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TWRA stated their concern for impacts to Dudley Creek, a trout stream, and encouraged mitigation at a stream restoration site in Cades Cove. TDOT subsequently submitted a detailed mitigation plan for a Cades Cove site. THC requested a copy of the archaeological survey for the project. This was provided, and by letter of July 23, 2001, THC concurred that construction of the roadway segment between Glades Road and Buckhorn Road would have no archaeological resources eligible for listing in the National Register of Historic Places. ACHP contacted USACE, TVA, and NPs expressing concerns that activities were taking place by the applicant that would preclude meaningful comment by the council. As indicated above, no National Register-eligible properties were affected by the project. The city of Gatlinburg expressed support for the project and stated that the project would address traffic congestion and safety problems. The city also noted that extraordinary efforts had been taken to design a project that would minimize negative impact on the environment.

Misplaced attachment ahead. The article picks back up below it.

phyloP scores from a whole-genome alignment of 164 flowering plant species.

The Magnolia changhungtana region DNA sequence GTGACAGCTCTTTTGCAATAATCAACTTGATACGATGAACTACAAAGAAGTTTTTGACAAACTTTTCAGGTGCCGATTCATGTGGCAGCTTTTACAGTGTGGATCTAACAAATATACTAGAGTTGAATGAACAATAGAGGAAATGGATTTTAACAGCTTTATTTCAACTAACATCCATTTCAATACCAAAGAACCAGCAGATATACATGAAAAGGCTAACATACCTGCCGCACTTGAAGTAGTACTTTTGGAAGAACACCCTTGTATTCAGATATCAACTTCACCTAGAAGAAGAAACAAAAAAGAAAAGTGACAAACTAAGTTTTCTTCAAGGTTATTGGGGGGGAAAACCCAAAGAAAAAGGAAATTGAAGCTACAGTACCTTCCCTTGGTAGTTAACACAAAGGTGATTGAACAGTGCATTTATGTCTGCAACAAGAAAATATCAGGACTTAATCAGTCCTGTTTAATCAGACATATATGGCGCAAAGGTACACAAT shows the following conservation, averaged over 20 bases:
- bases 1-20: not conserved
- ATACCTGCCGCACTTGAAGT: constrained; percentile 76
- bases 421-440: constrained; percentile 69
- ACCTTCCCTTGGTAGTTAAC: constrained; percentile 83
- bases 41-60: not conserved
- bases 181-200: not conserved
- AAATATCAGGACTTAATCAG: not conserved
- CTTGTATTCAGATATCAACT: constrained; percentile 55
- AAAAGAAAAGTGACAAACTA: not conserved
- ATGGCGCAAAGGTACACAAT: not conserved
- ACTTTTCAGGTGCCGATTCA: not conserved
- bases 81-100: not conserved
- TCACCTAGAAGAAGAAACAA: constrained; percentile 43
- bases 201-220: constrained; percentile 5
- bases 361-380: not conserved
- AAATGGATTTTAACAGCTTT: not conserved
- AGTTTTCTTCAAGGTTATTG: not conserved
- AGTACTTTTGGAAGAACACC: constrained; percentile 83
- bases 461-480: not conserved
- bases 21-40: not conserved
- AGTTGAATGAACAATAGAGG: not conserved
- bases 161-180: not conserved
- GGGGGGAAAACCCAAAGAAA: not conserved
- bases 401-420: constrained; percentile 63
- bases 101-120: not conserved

More than 10,000 comments were received from individuals and private organizations, most of which were e-mails. The e-mails expressed concern that a five-lane undivided highway would encourage commercial development and additional traffic along the northeastern boundary of the national park. Organizations commenting on the project
included the National Parks Conservation Association (NPCA), World Wildlife Fund (WWF), and the Native American Indian Movement (NAIM).